Jacky with a Y
After the incident with the power washer, I was determined to get my life together. I spent December alone, looking for work in the morning, compulsively cleaning my apartment at night. I painted my walls green with white trim and replaced my Phish posters with copies of paintings by famous-sounding artists that I bought with the money I would have spent on coke.
Every Sunday I called home, but no one answered.
Grandma sent me a gift card for Christmas that arrived in January, and instead of trying to sell it, I went to buy some decent clothes.
That’s how I met her. She worked in town, folding sweaters, at Jordache and Fitch. When I asked her name, she said, “Jacky with a y,” in a soft drawl that still haunts me.
Together we weaved through the neatly stacked and color-coded shelves, and I let her pick out shirts for me. Inspired by my new sobriety, I asked her out, hoping she was the kind of good thing that happened when you quit getting high.
“Sure,” Jacky said, “dinner and a movie sounds good.”
“Grand,” I said. And I’d never used that word before. Not Once.
/ / / /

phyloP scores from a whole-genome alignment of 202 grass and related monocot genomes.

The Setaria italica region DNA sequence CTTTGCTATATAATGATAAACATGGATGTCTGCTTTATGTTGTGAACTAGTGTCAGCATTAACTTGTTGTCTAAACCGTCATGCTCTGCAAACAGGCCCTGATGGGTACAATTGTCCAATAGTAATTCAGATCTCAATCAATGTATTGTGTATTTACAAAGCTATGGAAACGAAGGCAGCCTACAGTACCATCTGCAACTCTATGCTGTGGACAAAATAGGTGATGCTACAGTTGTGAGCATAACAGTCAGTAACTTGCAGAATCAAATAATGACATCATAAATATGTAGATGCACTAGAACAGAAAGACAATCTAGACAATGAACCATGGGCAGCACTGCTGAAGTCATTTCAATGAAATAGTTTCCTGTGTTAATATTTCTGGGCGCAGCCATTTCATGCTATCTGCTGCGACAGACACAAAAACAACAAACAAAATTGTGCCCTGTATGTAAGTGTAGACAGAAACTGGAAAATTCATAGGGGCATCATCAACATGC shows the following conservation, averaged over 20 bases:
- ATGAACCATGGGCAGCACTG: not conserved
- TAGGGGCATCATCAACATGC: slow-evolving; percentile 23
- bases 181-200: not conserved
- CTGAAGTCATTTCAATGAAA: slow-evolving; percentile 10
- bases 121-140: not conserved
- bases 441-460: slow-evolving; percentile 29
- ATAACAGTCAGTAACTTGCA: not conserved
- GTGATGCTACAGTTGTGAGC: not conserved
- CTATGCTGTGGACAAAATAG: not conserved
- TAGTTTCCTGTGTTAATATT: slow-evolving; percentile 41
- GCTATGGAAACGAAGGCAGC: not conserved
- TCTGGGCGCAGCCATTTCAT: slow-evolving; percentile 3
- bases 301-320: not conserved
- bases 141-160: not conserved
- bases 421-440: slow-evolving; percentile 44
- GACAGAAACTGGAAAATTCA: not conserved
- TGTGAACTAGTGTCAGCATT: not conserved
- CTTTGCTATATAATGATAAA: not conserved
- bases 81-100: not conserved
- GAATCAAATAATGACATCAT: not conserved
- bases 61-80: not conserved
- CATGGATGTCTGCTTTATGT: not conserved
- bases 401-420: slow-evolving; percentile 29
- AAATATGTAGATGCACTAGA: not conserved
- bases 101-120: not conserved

She lived on the edge of the nice part of town. When I picked her up, her mom came to the door and looked at me funny. Where does this white kid in his too-tight shirt think he’s taking my daughter in that car with no mirrors?
Jacky skipped down the front steps, her hair coiled and bounced like a bouquet of watch springs. And that Carolina Blue dress was magic rolling over her thighs, past her knees, like she was on her way to church dressed as Alice, on leave from Wonderland. After dinner we watched a movie about a kid who could fly.
On the way home she lit a joint. Our fingertips touched when she passed it.
“Smells good,” I said.
“Stay on the back roads.”
Row houses gave way to farmhouses and barns. Streetlights to moonlight and stars.
The steering wheel grew slick with my sweat.
“Can you get this steady?” I asked.
“As much as you want.”
I inhaled deep and panic burned my throat, but the feeling got wrapped up in the cloud hanging in front of Jacky’s dark eyes and sucked into in the winter night. Gone as fast as she could change the music.
“You like country?” she asked.
“Me too.” My legs started to tingle.
Jacky fingered the hem of her dress.
On the radio a man sang of whiskey and ruin.
Jacky invited me in. Before I could pretend to get nervous about her parents or how much noise the stairs made when we creaked into her basement bedroom, she pinned me against the wall.
“Why?” she asked.
Her nose nudged mine and her lips swelled against my cheek.
“Why are you making me do this?”
That slippery blue fabric swirled between us making TV-static sounds as she kissed the corner of my mouth with her leg wrapped around my waist at an angle I still can’t comprehend. I whispered Jesus when she pushed her foot down my hamstring, over my calf to my Achilles—pushed it hard, like
she knew exactly how it burned.
That night we fell asleep with the light on. I watched her chest rise, terrified of what I might do.